How anti-vax memes replicate through satire and irony

Memes that promote harmful conspiracies and memes that mock them are sometimes hard to distinguish.

Jan Buts, Postdoctoral Research Fellow, Translation Studies, Trinity College Dublin • conversation
today ~8 min

covid-19 coronavirus anti-vaccination anti-vaxxers memes viral-content 4chan irony

What’s not being said about why African Americans need to take the COVID-19 vaccine

Black people are skeptical about the new vaccines for many reasons. If public health leaders told the full story, maybe there'd be a higher chance that Black people would want to take the vaccine.

Debra Furr-Holden, Associate Dean for Public Health Integration, Michigan State University • conversation
Dec. 23, 2020 ~9 min

 covid-19  coronavirus  herd-immunity  african-americans  anti-vaxxers  blacks

Latinos are especially reluctant to get flu shots – how a small clinic in Indiana found ways to overcome that

Millions of Latinos may not get the influenza shot this year, which could be an indicator of whether they will get a COVID-19 shot. A rural clinic shows how building trust can help overcome reluctance.

Jennifer Coddington, Clinical Professor of Nursing, Purdue University • conversation
Dec. 9, 2020 ~7 min

covid-19 latinx flu vaccination healthcare anti-vaxxers covid-19-vaccine flu-shot flu-vaccine

COVID-19: four ways to respond to vaccine sceptics – and maybe even convince them

Think beyond facts to make your argument.

Mark Lorch, Professor of Science Communication and Chemistry, University of Hull • conversation
Nov. 25, 2020 ~7 min

covid-19 vaccination misinformation coronavirus-2020 science-communication anti-vaxxers

An AI tool can distinguish between a conspiracy theory and a true conspiracy – it comes down to how easily the story falls apart

Computational methods could help identify conspiracy theories as they emerge.

Timothy R. Tangherlini, Professor of Danish Literature and Culture, University of California, Berkeley • conversation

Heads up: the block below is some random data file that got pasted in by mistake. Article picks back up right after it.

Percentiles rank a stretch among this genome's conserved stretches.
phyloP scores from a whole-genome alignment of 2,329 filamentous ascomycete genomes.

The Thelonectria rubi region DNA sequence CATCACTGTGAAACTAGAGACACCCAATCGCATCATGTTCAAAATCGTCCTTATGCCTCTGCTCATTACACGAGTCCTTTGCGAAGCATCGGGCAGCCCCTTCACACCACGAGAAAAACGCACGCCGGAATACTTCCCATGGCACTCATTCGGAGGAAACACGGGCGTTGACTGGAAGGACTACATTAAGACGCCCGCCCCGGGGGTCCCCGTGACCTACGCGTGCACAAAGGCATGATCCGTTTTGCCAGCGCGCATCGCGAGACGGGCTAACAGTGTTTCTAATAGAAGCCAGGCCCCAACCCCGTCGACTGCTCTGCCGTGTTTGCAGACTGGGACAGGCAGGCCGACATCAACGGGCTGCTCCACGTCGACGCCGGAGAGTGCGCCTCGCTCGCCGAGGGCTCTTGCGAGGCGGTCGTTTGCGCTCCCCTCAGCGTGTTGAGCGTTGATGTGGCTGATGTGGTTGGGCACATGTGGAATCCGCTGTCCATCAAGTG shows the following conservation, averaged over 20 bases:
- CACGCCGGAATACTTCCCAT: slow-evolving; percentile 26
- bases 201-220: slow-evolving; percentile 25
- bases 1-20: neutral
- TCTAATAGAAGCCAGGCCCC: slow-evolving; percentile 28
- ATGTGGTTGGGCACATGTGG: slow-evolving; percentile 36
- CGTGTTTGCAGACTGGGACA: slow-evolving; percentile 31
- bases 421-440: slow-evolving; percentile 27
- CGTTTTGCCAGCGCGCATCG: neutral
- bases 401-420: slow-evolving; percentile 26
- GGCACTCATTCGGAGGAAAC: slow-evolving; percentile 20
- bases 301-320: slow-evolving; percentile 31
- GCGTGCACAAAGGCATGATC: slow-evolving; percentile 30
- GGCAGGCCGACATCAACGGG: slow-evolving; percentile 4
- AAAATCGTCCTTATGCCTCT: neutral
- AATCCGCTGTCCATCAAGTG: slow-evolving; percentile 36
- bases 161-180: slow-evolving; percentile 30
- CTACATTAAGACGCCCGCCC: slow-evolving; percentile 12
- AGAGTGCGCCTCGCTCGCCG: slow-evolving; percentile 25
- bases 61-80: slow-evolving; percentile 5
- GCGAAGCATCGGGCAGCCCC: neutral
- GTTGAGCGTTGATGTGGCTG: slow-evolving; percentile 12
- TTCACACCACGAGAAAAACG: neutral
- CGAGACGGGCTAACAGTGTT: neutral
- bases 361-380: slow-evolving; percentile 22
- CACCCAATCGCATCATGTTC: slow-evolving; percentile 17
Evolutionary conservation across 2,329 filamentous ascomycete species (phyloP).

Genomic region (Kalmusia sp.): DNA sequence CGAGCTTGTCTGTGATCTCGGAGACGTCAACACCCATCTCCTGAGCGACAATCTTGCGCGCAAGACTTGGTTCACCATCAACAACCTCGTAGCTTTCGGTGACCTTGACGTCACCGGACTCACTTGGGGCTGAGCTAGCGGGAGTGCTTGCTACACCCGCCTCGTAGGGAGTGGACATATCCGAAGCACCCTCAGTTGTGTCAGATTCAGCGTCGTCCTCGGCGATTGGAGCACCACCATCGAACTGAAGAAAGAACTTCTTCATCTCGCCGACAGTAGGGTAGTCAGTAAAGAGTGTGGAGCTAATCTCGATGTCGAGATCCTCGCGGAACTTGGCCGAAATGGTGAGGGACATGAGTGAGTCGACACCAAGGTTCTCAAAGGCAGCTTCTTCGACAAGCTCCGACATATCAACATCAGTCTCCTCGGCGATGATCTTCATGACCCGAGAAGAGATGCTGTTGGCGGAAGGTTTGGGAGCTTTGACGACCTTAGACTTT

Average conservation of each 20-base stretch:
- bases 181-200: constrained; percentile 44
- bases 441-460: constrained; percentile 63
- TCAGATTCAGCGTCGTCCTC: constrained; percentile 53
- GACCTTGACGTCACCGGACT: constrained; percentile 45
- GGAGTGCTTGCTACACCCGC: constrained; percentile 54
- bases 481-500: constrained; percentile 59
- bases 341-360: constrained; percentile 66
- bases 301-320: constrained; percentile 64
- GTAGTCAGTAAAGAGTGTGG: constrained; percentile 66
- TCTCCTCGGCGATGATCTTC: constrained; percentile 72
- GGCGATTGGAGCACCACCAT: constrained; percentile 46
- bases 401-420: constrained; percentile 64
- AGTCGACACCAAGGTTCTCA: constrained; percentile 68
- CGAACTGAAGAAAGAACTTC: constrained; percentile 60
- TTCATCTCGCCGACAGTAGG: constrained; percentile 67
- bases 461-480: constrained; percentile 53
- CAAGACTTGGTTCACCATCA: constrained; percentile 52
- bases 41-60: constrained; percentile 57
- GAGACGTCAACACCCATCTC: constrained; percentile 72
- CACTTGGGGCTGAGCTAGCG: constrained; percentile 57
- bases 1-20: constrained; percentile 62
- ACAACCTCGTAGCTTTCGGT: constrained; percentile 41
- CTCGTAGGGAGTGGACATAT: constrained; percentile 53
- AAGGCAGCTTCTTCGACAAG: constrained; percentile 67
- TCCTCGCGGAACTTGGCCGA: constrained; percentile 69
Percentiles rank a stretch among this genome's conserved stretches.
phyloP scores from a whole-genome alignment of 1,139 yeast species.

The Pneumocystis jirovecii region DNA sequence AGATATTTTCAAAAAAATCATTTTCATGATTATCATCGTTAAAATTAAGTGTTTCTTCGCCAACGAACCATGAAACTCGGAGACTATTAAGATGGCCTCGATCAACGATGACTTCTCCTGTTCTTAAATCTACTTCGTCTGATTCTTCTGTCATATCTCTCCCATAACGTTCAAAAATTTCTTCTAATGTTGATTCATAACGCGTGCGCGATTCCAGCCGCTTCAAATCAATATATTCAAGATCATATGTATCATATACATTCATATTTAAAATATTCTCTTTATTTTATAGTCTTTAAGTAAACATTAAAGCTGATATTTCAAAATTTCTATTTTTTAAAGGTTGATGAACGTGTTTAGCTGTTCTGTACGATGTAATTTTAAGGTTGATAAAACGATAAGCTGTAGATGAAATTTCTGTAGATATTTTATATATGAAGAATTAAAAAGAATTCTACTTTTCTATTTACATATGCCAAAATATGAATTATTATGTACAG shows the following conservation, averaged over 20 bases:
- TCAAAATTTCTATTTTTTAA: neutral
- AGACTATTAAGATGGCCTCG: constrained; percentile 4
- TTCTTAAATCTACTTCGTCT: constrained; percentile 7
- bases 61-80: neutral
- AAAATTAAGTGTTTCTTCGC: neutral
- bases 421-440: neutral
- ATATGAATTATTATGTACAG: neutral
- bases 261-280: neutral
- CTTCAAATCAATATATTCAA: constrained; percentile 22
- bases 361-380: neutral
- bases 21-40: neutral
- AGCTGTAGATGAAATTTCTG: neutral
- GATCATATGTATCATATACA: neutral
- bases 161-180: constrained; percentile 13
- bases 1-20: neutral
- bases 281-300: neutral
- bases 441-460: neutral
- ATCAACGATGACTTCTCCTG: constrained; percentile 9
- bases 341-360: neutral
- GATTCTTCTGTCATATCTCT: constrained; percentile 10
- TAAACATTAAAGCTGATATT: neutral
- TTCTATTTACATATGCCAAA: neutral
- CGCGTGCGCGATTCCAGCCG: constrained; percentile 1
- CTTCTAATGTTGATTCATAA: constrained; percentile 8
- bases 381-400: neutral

Nov. 13, 2020 ~10 min

machine-learning artificial-intelligence covid-19 anti-vaccination conspiracy-theories anti-vaxxers narrative pizzagate qanon narrative-research conspiracy-thinking

Ingredients in flu vaccine won't hurt you – two pharmacists explain why

Many people object to the added ingredients in vaccines. But pharmacists explain why those fears are unwarranted.

Anne P. Kim, Clinical assistant professor, Washington State University • conversation
Nov. 13, 2020 ~9 min

influenza autism fda flu anti-vaccination viruses immune-response anti-vaxxers flu-vaccine

Why scientists and public health officials need to address vaccine mistrust instead of dismissing it

People who oppose vaccines often are dismissed as ignorant or naive. Failing to hear their concerns and address them may only be fueling vaccine resistance, however.

Porismita Borah, Associate Professor, health communication, Washington State University • conversation
Oct. 30, 2020 ~10 min

covid-19 vaccination coronavirus-2020 coronavirus-vaccine anti-vaxxers covid-19-vaccine vaccine-hesitancy polio-vaccine

How to build trust in a COVID vaccine

A public campaign to build trust may be needed if a successful vaccine candidate is to be taken by enough Americans to interrupt the COVID pandemic, a Harvard public health expert said.

Alvin Powell • harvard
Sept. 16, 2020 ~6 min

covid-19 coronavirus pandemic health-medicine alvin-powell the-forum-at-harvard-th-chan-school-of-public-health vaccine barry-bloom anti-vaxxers new-england-journal-of-medicine glen-nowak vaccine-skepticism walter-orenstein

How to talk to vaccine skeptics so they might actually hear you

Those opposing vaccinations often mistrust government, science and the news media. There may be better ways to persuade them than by offering facts only.

Porismita Borah, Associate Professor, Washington State University • conversation
Aug. 20, 2020 ~9 min

 covid-19  coronavirus  fake-news  pandemic  vaccines  flu  vaccination  anti-vaxxers  news-media  covid-19-vaccine  flu-vaccine

Here's how to talk to vaccine skeptics so they might actually hear you

Those opposing vaccinations often mistrust government, science and the news media. There may be better ways to persuade them than by offering facts only.

Porismita Borah, Associate Professor, Washington State University • conversation
Aug. 20, 2020 ~9 min

 covid-19  coronavirus  fake-news  pandemic  vaccines  flu  vaccination  anti-vaxxers  news-media  covid-19-vaccine  flu-vaccine

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